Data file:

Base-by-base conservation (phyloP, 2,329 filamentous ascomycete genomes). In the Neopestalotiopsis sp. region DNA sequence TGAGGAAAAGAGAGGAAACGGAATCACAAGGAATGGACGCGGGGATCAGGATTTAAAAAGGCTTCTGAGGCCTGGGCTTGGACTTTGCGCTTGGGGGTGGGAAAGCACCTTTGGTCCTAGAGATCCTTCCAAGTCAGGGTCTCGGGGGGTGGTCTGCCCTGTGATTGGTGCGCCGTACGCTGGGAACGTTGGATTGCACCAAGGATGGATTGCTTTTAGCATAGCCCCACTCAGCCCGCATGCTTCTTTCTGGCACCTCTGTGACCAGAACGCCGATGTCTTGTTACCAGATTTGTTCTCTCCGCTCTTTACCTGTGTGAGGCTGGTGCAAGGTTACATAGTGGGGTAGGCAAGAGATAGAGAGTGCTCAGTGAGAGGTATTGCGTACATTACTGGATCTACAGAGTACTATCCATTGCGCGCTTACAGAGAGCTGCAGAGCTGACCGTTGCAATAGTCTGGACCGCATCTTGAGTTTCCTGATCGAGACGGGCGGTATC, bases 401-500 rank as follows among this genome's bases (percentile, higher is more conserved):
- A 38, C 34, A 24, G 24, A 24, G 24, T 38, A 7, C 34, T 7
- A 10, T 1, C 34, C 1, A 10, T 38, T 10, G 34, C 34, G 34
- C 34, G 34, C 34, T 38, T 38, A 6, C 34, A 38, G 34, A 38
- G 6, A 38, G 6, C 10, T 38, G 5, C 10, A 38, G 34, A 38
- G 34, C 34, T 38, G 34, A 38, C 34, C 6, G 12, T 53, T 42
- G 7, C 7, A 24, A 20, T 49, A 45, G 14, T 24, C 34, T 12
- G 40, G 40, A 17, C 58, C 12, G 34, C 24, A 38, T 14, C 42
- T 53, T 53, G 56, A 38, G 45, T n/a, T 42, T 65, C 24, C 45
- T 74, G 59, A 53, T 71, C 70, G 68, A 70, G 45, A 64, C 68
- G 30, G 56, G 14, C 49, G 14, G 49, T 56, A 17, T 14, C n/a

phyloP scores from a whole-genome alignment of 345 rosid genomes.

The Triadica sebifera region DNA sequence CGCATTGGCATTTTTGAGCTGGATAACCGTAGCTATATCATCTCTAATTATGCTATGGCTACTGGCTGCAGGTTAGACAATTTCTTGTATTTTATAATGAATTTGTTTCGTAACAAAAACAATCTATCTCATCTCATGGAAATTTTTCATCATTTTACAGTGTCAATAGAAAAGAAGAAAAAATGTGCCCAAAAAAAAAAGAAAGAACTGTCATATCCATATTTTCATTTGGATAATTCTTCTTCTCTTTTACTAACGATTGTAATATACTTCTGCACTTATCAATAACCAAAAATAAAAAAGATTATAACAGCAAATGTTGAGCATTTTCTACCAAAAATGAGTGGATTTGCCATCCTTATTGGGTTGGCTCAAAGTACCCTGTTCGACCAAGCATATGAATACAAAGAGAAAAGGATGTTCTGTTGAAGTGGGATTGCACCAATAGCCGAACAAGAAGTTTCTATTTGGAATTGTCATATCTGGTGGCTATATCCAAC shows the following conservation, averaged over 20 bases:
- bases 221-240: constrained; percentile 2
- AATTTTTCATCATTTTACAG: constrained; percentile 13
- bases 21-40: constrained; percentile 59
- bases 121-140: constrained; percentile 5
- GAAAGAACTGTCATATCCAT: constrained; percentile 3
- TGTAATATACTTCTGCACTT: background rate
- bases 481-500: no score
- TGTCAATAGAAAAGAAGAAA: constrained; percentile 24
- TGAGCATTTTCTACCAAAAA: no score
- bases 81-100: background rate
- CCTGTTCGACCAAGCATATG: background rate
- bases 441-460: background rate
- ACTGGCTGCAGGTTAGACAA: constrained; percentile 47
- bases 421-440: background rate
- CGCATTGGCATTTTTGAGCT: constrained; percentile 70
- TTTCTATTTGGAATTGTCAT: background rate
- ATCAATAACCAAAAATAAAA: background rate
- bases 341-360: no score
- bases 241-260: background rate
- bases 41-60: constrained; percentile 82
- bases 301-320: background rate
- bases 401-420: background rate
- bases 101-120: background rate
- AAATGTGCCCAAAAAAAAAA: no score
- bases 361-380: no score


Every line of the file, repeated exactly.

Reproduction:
Base-by-base conservation (phyloP, 2,329 filamentous ascomycete genomes). In the Neopestalotiopsis sp. region DNA sequence TGAGGAAAAGAGAGGAAACGGAATCACAAGGAATGGACGCGGGGATCAGGATTTAAAAAGGCTTCTGAGGCCTGGGCTTGGACTTTGCGCTTGGGGGTGGGAAAGCACCTTTGGTCCTAGAGATCCTTCCAAGTCAGGGTCTCGGGGGGTGGTCTGCCCTGTGATTGGTGCGCCGTACGCTGGGAACGTTGGATTGCACCAAGGATGGATTGCTTTTAGCATAGCCCCACTCAGCCCGCATGCTTCTTTCTGGCACCTCTGTGACCAGAACGCCGATGTCTTGTTACCAGATTTGTTCTCTCCGCTCTTTACCTGTGTGAGGCTGGTGCAAGGTTACATAGTGGGGTAGGCAAGAGATAGAGAGTGCTCAGTGAGAGGTATTGCGTACATTACTGGATCTACAGAGTACTATCCATTGCGCGCTTACAGAGAGCTGCAGAGCTGACCGTTGCAATAGTCTGGACCGCATCTTGAGTTTCCTGATCGAGACGGGCGGTATC, bases 401-500 rank as follows among this genome's bases (percentile, higher is more conserved):
- A 38, C 34, A 24, G 24, A 24, G 24, T 38, A 7, C 34, T 7
- A 10, T 1, C 34, C 1, A 10, T 38, T 10, G 34, C 34, G 34
- C 34, G 34, C 34, T 38, T 38, A 6, C 34, A 38, G 34, A 38
- G 6, A 38, G 6, C 10, T 38, G 5, C 10, A 38, G 34, A 38
- G 34, C 34, T 38, G 34, A 38, C 34, C 6, G 12, T 53, T 42
- G 7, C 7, A 24, A 20, T 49, A 45, G 14, T 24, C 34, T 12
- G 40, G 40, A 17, C 58, C 12, G 34, C 24, A 38, T 14, C 42
- T 53, T 53, G 56, A 38, G 45, T n/a, T 42, T 65, C 24, C 45
- T 74, G 59, A 53, T 71, C 70, G 68, A 70, G 45, A 64, C 68
- G 30, G 56, G 14, C 49, G 14, G 49, T 56, A 17, T 14, C n/a

phyloP scores from a whole-genome alignment of 345 rosid genomes.

The Triadica sebifera region DNA sequence CGCATTGGCATTTTTGAGCTGGATAACCGTAGCTATATCATCTCTAATTATGCTATGGCTACTGGCTGCAGGTTAGACAATTTCTTGTATTTTATAATGAATTTGTTTCGTAACAAAAACAATCTATCTCATCTCATGGAAATTTTTCATCATTTTACAGTGTCAATAGAAAAGAAGAAAAAATGTGCCCAAAAAAAAAAGAAAGAACTGTCATATCCATATTTTCATTTGGATAATTCTTCTTCTCTTTTACTAACGATTGTAATATACTTCTGCACTTATCAATAACCAAAAATAAAAAAGATTATAACAGCAAATGTTGAGCATTTTCTACCAAAAATGAGTGGATTTGCCATCCTTATTGGGTTGGCTCAAAGTACCCTGTTCGACCAAGCATATGAATACAAAGAGAAAAGGATGTTCTGTTGAAGTGGGATTGCACCAATAGCCGAACAAGAAGTTTCTATTTGGAATTGTCATATCTGGTGGCTATATCCAAC shows the following conservation, averaged over 20 bases:
- bases 221-240: constrained; percentile 2
- AATTTTTCATCATTTTACAG: constrained; percentile 13
- bases 21-40: constrained; percentile 59
- bases 121-140: constrained; percentile 5
- GAAAGAACTGTCATATCCAT: constrained; percentile 3
- TGTAATATACTTCTGCACTT: background rate
- bases 481-500: no score
- TGTCAATAGAAAAGAAGAAA: constrained; percentile 24
- TGAGCATTTTCTACCAAAAA: no score
- bases 81-100: background rate
- CCTGTTCGACCAAGCATATG: background rate
- bases 441-460: background rate
- ACTGGCTGCAGGTTAGACAA: constrained; percentile 47
- bases 421-440: background rate
- CGCATTGGCATTTTTGAGCT: constrained; percentile 70
- TTTCTATTTGGAATTGTCAT: background rate
- ATCAATAACCAAAAATAAAA: background rate
- bases 341-360: no score
- bases 241-260: background rate
- bases 41-60: constrained; percentile 82
- bases 301-320: background rate
- bases 401-420: background rate
- bases 101-120: background rate
- AAATGTGCCCAAAAAAAAAA: no score
- bases 361-380: no score